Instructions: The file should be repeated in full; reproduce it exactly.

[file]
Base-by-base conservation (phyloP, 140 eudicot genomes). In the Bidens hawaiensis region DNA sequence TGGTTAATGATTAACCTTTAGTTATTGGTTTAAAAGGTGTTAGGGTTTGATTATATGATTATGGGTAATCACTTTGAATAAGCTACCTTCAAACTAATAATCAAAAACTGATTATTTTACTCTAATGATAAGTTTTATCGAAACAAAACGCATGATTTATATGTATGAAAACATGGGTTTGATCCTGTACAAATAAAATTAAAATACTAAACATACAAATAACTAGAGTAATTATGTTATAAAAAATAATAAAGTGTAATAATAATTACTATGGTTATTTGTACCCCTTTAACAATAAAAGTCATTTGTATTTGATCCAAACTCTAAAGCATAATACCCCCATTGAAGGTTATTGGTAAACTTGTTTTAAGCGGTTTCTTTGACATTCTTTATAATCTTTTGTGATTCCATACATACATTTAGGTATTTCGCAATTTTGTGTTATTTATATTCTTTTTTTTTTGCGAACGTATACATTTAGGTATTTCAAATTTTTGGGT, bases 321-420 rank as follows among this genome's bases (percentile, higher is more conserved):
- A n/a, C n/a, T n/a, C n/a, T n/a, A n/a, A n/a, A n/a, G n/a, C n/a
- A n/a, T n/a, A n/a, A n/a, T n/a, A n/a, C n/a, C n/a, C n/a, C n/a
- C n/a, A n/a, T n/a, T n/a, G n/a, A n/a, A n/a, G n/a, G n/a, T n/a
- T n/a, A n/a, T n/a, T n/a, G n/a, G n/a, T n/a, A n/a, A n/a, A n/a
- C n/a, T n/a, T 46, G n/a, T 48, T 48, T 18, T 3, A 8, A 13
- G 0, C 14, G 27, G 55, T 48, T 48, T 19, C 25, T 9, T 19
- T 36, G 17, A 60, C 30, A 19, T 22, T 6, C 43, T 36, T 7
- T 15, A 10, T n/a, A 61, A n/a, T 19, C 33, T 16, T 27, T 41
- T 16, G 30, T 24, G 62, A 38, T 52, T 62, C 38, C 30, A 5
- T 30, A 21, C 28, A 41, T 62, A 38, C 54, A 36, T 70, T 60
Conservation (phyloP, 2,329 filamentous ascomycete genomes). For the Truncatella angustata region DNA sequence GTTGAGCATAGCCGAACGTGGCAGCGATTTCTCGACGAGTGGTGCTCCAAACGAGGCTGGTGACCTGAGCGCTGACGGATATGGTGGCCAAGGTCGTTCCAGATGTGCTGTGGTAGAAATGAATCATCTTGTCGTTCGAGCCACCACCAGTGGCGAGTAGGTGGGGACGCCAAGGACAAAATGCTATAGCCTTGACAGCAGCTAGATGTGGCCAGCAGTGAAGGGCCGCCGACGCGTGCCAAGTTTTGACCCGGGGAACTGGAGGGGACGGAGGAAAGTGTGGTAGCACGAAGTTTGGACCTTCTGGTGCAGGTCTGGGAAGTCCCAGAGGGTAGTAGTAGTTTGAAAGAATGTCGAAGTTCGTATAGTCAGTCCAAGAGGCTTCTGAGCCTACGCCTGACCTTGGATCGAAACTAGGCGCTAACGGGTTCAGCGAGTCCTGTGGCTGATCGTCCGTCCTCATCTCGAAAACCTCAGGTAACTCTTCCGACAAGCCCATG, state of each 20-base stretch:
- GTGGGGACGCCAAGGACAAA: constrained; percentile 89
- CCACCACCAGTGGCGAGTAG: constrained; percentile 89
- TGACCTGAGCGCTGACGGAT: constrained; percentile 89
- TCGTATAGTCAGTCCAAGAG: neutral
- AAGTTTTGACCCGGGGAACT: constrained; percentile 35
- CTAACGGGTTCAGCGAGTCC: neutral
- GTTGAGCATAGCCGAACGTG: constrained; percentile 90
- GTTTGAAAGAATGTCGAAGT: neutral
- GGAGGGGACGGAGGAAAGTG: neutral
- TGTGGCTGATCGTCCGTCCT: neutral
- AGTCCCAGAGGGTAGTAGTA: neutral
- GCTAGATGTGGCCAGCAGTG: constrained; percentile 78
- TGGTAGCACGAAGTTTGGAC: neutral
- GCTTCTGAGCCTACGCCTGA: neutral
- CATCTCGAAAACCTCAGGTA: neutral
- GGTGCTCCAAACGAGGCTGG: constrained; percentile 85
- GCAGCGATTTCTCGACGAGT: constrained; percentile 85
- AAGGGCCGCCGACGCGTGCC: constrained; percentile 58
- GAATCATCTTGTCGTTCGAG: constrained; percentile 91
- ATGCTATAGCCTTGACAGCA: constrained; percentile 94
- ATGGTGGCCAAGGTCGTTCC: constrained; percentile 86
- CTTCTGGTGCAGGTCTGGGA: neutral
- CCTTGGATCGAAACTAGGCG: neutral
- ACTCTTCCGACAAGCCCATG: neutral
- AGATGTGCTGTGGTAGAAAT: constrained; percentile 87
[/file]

Base-by-base conservation (phyloP, 140 eudicot genomes). In the Bidens hawaiensis region DNA sequence TGGTTAATGATTAACCTTTAGTTATTGGTTTAAAAGGTGTTAGGGTTTGATTATATGATTATGGGTAATCACTTTGAATAAGCTACCTTCAAACTAATAATCAAAAACTGATTATTTTACTCTAATGATAAGTTTTATCGAAACAAAACGCATGATTTATATGTATGAAAACATGGGTTTGATCCTGTACAAATAAAATTAAAATACTAAACATACAAATAACTAGAGTAATTATGTTATAAAAAATAATAAAGTGTAATAATAATTACTATGGTTATTTGTACCCCTTTAACAATAAAAGTCATTTGTATTTGATCCAAACTCTAAAGCATAATACCCCCATTGAAGGTTATTGGTAAACTTGTTTTAAGCGGTTTCTTTGACATTCTTTATAATCTTTTGTGATTCCATACATACATTTAGGTATTTCGCAATTTTGTGTTATTTATATTCTTTTTTTTTTGCGAACGTATACATTTAGGTATTTCAAATTTTTGGGT, bases 321-420 rank as follows among this genome's bases (percentile, higher is more conserved):
- A n/a, C n/a, T n/a, C n/a, T n/a, A n/a, A n/a, A n/a, G n/a, C n/a
- A n/a, T n/a, A n/a, A n/a, T n/a, A n/a, C n/a, C n/a, C n/a, C n/a
- C n/a, A n/a, T n/a, T n/a, G n/a, A n/a, A n/a, G n/a, G n/a, T n/a
- T n/a, A n/a, T n/a, T n/a, G n/a, G n/a, T n/a, A n/a, A n/a, A n/a
- C n/a, T n/a, T 46, G n/a, T 48, T 48, T 18, T 3, A 8, A 13
- G 0, C 14, G 27, G 55, T 48, T 48, T 19, C 25, T 9, T 19
- T 36, G 17, A 60, C 30, A 19, T 22, T 6, C 43, T 36, T 7
- T 15, A 10, T n/a, A 61, A n/a, T 19, C 33, T 16, T 27, T 41
- T 16, G 30, T 24, G 62, A 38, T 52, T 62, C 38, C 30, A 5
- T 30, A 21, C 28, A 41, T 62, A 38, C 54, A 36, T 70, T 60
Conservation (phyloP, 2,329 filamentous ascomycete genomes). For the Truncatella angustata region DNA sequence GTTGAGCATAGCCGAACGTGGCAGCGATTTCTCGACGAGTGGTGCTCCAAACGAGGCTGGTGACCTGAGCGCTGACGGATATGGTGGCCAAGGTCGTTCCAGATGTGCTGTGGTAGAAATGAATCATCTTGTCGTTCGAGCCACCACCAGTGGCGAGTAGGTGGGGACGCCAAGGACAAAATGCTATAGCCTTGACAGCAGCTAGATGTGGCCAGCAGTGAAGGGCCGCCGACGCGTGCCAAGTTTTGACCCGGGGAACTGGAGGGGACGGAGGAAAGTGTGGTAGCACGAAGTTTGGACCTTCTGGTGCAGGTCTGGGAAGTCCCAGAGGGTAGTAGTAGTTTGAAAGAATGTCGAAGTTCGTATAGTCAGTCCAAGAGGCTTCTGAGCCTACGCCTGACCTTGGATCGAAACTAGGCGCTAACGGGTTCAGCGAGTCCTGTGGCTGATCGTCCGTCCTCATCTCGAAAACCTCAGGTAACTCTTCCGACAAGCCCATG, state of each 20-base stretch:
- GTGGGGACGCCAAGGACAAA: constrained; percentile 89
- CCACCACCAGTGGCGAGTAG: constrained; percentile 89
- TGACCTGAGCGCTGACGGAT: constrained; percentile 89
- TCGTATAGTCAGTCCAAGAG: neutral
- AAGTTTTGACCCGGGGAACT: constrained; percentile 35
- CTAACGGGTTCAGCGAGTCC: neutral
- GTTGAGCATAGCCGAACGTG: constrained; percentile 90
- GTTTGAAAGAATGTCGAAGT: neutral
- GGAGGGGACGGAGGAAAGTG: neutral
- TGTGGCTGATCGTCCGTCCT: neutral
- AGTCCCAGAGGGTAGTAGTA: neutral
- GCTAGATGTGGCCAGCAGTG: constrained; percentile 78
- TGGTAGCACGAAGTTTGGAC: neutral
- GCTTCTGAGCCTACGCCTGA: neutral
- CATCTCGAAAACCTCAGGTA: neutral
- GGTGCTCCAAACGAGGCTGG: constrained; percentile 85
- GCAGCGATTTCTCGACGAGT: constrained; percentile 85
- AAGGGCCGCCGACGCGTGCC: constrained; percentile 58
- GAATCATCTTGTCGTTCGAG: constrained; percentile 91
- ATGCTATAGCCTTGACAGCA: constrained; percentile 94
- ATGGTGGCCAAGGTCGTTCC: constrained; percentile 86
- CTTCTGGTGCAGGTCTGGGA: neutral
- CCTTGGATCGAAACTAGGCG: neutral
- ACTCTTCCGACAAGCCCATG: neutral
- AGATGTGCTGTGGTAGAAAT: constrained; percentile 87